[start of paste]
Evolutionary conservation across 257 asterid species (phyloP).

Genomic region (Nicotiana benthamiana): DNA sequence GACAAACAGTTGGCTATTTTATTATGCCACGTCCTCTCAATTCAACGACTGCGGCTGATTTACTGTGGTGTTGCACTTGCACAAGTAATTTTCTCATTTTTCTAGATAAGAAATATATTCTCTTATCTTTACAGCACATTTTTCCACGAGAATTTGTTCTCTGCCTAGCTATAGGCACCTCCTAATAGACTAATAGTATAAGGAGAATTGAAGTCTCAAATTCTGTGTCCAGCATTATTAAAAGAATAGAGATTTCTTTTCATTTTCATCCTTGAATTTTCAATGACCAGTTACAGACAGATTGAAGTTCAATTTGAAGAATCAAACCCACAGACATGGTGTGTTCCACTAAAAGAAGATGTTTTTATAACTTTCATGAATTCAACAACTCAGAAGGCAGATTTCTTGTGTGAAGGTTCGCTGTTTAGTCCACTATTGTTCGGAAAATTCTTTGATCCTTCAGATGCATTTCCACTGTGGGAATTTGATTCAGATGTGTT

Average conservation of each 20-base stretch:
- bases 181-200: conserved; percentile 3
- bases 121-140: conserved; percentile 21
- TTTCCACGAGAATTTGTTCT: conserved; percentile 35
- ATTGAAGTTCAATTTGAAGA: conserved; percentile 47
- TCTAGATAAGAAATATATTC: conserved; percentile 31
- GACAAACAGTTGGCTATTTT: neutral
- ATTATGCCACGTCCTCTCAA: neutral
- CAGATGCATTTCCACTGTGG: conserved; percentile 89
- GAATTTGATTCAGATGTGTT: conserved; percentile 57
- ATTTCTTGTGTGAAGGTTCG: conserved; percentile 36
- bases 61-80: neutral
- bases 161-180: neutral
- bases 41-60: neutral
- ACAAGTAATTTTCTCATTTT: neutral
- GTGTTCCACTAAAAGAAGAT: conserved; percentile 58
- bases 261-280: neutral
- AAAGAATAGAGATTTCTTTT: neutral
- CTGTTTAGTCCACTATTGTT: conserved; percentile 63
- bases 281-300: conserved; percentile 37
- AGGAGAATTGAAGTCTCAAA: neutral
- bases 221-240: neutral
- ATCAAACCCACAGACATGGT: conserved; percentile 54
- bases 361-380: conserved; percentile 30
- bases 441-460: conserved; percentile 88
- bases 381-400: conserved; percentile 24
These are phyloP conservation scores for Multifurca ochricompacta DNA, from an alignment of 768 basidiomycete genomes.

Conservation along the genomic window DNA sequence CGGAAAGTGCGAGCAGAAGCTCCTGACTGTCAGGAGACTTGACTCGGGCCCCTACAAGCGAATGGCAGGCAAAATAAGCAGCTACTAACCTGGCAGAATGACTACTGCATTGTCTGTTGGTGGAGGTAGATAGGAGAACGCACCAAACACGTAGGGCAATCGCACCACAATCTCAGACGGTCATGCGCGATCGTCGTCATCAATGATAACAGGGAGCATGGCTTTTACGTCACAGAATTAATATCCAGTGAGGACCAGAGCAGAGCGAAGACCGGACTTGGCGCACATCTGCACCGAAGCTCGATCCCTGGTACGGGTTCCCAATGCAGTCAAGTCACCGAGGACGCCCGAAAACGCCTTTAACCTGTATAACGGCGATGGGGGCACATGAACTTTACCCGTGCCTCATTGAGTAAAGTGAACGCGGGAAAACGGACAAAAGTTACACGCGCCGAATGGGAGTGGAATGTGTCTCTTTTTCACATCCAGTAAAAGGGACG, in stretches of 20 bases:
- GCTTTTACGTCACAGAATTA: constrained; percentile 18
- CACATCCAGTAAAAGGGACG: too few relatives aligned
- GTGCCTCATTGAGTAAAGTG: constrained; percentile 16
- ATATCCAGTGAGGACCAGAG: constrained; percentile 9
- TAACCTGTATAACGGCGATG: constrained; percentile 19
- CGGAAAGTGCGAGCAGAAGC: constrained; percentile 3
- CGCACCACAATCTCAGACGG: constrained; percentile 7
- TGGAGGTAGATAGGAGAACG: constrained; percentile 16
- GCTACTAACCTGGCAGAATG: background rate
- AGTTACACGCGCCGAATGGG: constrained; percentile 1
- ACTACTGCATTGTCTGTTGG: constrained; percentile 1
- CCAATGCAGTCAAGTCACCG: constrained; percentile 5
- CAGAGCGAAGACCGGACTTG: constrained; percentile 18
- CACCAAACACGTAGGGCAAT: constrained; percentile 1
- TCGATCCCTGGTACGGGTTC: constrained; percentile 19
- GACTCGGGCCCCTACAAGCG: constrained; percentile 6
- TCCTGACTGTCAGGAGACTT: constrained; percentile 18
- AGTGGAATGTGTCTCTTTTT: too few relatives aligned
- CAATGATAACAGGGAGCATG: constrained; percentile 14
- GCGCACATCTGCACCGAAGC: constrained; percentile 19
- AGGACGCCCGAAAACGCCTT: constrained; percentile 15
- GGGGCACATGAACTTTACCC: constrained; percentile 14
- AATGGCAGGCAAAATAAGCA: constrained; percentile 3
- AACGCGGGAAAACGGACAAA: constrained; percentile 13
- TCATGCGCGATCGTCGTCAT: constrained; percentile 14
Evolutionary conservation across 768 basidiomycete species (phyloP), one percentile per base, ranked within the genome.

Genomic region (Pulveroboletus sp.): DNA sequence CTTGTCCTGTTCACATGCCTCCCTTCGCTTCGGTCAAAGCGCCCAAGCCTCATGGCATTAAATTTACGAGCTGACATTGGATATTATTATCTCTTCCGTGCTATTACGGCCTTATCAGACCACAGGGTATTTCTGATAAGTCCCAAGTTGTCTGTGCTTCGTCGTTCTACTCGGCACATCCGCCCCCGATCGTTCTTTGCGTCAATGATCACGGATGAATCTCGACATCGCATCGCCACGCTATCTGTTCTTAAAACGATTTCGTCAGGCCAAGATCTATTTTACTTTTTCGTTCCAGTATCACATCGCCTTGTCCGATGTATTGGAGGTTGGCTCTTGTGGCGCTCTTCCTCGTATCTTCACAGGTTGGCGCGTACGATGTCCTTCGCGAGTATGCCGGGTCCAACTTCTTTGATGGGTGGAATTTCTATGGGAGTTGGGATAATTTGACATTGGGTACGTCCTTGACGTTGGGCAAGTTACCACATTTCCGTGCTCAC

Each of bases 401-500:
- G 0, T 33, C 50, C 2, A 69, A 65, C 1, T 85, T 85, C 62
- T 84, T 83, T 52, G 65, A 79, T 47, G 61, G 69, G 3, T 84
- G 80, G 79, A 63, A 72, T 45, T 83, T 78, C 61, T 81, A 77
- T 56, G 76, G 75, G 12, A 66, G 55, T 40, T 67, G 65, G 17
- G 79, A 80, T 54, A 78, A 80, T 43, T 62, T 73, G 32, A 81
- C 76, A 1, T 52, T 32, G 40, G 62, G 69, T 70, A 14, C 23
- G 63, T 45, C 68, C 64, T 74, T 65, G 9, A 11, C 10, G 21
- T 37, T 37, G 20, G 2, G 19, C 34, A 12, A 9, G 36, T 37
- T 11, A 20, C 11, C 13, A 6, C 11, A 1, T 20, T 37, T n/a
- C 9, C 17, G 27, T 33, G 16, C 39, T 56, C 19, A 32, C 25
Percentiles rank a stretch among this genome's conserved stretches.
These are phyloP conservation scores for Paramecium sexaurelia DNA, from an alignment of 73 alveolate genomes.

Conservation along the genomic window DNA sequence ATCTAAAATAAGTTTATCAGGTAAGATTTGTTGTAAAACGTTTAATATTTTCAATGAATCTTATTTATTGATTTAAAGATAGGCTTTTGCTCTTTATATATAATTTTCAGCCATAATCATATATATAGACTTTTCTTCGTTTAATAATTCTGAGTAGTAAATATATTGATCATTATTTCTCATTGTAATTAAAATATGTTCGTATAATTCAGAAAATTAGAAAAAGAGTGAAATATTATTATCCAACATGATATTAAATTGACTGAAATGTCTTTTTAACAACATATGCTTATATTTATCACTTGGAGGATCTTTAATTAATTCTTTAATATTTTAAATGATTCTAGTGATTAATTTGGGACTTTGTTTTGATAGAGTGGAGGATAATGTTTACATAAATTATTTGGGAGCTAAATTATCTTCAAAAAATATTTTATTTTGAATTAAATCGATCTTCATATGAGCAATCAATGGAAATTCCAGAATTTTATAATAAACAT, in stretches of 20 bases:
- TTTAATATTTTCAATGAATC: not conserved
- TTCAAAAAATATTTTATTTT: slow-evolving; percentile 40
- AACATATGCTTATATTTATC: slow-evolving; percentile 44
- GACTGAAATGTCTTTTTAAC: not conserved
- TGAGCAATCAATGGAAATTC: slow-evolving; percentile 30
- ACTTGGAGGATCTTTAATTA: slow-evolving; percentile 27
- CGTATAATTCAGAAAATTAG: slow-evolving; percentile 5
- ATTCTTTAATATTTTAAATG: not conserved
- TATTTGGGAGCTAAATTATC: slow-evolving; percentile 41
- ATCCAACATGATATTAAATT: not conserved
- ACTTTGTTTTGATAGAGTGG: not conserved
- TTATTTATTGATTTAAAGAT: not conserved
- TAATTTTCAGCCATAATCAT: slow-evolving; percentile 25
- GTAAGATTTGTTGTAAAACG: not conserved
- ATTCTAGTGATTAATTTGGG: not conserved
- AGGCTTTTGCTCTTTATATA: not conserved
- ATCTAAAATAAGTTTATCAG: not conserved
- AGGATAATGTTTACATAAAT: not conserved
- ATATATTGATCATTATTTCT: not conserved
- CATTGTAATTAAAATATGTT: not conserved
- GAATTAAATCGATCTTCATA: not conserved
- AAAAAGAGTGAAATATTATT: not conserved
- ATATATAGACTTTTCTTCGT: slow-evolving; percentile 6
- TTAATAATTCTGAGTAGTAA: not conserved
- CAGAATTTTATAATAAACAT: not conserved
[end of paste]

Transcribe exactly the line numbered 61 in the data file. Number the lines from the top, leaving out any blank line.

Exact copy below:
- G 80, G 79, A 63, A 72, T 45, T 83, T 78, C 61, T 81, A 77